A veterinarian who’s also an epidemiologist and stock grower hopes the backlash to a restaurant chain’s decision to go out of Canada for beef supposedly raised in a “humane” way sends a lesson to that chain and others.
Leigh Rosengren, who practises and farms near Midale, is also heartened by the willingness of Canadians to show, through social media and other means, support for the Canadian cattle industry.
That reflects the fact Canadians know we have “the safest food system in the world” and can “see through” claims that it isn’t.
The Earls restaurant chain triggered this controversy by announcing Tuesday it would become the first chain in North America to serve only “Certified Humane” beef — meaning beef raised without the use of antibiotics, steroids or added hormones, and slaughtered according to the specifications of animal welfare expert Dr. Temple Grandin.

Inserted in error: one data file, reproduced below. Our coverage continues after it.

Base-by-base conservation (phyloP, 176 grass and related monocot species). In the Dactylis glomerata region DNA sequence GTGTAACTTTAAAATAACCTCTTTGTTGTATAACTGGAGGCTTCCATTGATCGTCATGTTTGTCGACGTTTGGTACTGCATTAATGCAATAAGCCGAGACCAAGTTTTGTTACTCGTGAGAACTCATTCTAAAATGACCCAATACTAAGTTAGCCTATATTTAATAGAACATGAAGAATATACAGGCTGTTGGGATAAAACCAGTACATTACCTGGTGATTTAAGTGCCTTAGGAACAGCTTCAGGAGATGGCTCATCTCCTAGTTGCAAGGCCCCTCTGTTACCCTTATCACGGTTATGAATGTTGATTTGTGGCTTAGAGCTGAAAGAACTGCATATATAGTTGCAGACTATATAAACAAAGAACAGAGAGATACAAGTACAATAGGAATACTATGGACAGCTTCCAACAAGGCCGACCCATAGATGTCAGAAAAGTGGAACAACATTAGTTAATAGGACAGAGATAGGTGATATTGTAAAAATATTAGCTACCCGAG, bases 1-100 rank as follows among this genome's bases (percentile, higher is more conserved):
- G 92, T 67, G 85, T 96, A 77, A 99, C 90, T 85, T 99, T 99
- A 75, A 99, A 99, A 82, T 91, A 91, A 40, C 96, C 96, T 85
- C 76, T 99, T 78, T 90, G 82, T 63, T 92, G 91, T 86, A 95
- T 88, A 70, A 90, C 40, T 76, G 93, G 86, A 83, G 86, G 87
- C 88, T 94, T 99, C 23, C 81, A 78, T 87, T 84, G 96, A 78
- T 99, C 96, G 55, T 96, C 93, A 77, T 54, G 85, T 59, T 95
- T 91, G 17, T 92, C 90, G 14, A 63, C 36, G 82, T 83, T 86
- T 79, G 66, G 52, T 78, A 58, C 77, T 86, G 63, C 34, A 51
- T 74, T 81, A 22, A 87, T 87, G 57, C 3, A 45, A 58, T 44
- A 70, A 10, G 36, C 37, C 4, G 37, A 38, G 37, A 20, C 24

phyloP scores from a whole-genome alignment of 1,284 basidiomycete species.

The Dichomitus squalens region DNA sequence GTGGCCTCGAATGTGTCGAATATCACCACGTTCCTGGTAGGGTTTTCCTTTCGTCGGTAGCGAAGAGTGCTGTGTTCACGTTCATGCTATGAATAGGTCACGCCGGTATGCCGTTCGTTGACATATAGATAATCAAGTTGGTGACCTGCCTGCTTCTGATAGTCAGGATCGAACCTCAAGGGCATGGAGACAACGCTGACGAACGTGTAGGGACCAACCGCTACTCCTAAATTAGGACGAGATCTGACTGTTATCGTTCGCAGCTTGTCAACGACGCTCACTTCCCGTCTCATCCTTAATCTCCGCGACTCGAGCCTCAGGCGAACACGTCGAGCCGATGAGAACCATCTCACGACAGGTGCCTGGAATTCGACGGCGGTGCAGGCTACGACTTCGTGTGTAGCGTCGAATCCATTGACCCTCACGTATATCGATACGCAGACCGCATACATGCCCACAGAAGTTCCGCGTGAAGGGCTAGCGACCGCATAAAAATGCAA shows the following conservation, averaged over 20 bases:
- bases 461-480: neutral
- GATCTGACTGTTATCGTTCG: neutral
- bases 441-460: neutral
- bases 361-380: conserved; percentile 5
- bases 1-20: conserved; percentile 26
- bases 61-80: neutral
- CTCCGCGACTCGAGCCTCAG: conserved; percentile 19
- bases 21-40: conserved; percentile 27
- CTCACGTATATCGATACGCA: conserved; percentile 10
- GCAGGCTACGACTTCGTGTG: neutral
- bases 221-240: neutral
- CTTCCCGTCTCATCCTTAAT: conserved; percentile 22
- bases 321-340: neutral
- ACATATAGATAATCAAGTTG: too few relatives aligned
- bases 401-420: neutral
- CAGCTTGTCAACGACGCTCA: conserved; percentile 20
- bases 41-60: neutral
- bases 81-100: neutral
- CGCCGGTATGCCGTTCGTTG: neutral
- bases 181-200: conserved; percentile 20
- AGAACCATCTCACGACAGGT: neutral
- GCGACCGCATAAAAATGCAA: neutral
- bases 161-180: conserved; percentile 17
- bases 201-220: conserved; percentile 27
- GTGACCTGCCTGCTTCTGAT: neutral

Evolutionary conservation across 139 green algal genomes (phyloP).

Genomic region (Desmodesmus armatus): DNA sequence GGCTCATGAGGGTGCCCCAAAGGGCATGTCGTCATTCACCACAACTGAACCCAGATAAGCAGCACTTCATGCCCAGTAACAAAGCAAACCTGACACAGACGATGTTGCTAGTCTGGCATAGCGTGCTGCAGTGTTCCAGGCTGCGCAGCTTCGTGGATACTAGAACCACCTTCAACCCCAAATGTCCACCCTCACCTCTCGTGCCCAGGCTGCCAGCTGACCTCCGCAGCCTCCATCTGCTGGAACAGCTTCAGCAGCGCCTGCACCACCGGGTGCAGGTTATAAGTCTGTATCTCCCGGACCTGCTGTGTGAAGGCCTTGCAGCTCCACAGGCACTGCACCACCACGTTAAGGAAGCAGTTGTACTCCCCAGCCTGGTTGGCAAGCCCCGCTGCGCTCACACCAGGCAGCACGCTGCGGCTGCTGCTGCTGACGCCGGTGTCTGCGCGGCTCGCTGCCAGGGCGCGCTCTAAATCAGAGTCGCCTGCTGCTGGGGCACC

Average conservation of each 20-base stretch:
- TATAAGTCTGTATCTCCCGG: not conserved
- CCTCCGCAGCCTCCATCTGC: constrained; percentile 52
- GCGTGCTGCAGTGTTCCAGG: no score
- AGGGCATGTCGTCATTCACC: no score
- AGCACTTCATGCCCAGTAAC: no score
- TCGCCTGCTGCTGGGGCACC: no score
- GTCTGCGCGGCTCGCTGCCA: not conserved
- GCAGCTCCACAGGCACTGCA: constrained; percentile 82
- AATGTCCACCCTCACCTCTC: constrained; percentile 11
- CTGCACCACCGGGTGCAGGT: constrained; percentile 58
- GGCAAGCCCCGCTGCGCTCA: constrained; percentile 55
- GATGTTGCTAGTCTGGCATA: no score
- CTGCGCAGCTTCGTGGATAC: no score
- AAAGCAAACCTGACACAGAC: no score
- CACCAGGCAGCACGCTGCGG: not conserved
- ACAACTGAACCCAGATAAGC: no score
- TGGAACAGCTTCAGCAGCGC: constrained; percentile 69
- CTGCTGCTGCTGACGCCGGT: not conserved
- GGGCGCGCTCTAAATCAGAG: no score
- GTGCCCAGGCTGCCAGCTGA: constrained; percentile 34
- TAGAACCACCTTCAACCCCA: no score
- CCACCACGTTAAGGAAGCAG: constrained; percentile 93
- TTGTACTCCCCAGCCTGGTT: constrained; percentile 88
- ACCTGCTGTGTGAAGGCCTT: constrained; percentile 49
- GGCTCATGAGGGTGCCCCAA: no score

Earls — which uses more than two million pounds of beef each year — claimed it was unable to find a Canadian supplier that could meet the chain’s demand for the product, though it said nothing about working with Canadian producers to do so. That means that beef served at Earls restaurants nationwide will no longer come from Canada, but from Kansas.
This prompted Saskatchewan premier Brad Wall to tweet: “So @earlsrestaurant didn’t even consult with Canadian cattle producers before opting for US beef…”
Read the full article here.